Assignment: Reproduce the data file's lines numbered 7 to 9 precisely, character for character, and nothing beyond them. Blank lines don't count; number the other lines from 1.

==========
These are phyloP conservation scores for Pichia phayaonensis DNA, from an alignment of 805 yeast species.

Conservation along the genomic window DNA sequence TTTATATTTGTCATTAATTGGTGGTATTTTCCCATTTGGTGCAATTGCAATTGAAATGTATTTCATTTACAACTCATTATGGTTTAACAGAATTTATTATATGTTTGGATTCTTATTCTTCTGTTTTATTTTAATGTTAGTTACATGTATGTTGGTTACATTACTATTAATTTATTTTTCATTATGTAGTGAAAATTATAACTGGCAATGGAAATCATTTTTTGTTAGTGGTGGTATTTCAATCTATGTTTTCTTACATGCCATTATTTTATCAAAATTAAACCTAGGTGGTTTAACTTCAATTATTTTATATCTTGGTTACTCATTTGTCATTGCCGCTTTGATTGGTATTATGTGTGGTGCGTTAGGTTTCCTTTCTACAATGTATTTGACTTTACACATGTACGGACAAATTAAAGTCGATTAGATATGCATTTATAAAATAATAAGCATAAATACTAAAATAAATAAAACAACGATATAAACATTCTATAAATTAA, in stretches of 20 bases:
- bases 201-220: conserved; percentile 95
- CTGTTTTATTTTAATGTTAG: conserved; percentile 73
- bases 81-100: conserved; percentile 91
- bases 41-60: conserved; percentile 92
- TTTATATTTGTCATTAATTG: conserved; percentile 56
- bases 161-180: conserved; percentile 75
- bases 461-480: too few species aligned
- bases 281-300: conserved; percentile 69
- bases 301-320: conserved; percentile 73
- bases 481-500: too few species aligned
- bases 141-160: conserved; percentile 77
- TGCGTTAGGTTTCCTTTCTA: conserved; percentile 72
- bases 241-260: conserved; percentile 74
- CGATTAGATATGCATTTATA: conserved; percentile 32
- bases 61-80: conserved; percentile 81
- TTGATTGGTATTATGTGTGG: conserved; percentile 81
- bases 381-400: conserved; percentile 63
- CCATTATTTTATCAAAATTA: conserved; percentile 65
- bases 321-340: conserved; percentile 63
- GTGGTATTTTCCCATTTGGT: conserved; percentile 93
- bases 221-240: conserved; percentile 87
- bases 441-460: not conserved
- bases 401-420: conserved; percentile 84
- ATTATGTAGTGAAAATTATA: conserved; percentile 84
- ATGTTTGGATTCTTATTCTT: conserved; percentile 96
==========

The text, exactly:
- TTTATATTTGTCATTAATTG: conserved; percentile 56
- bases 161-180: conserved; percentile 75
- bases 461-480: too few species aligned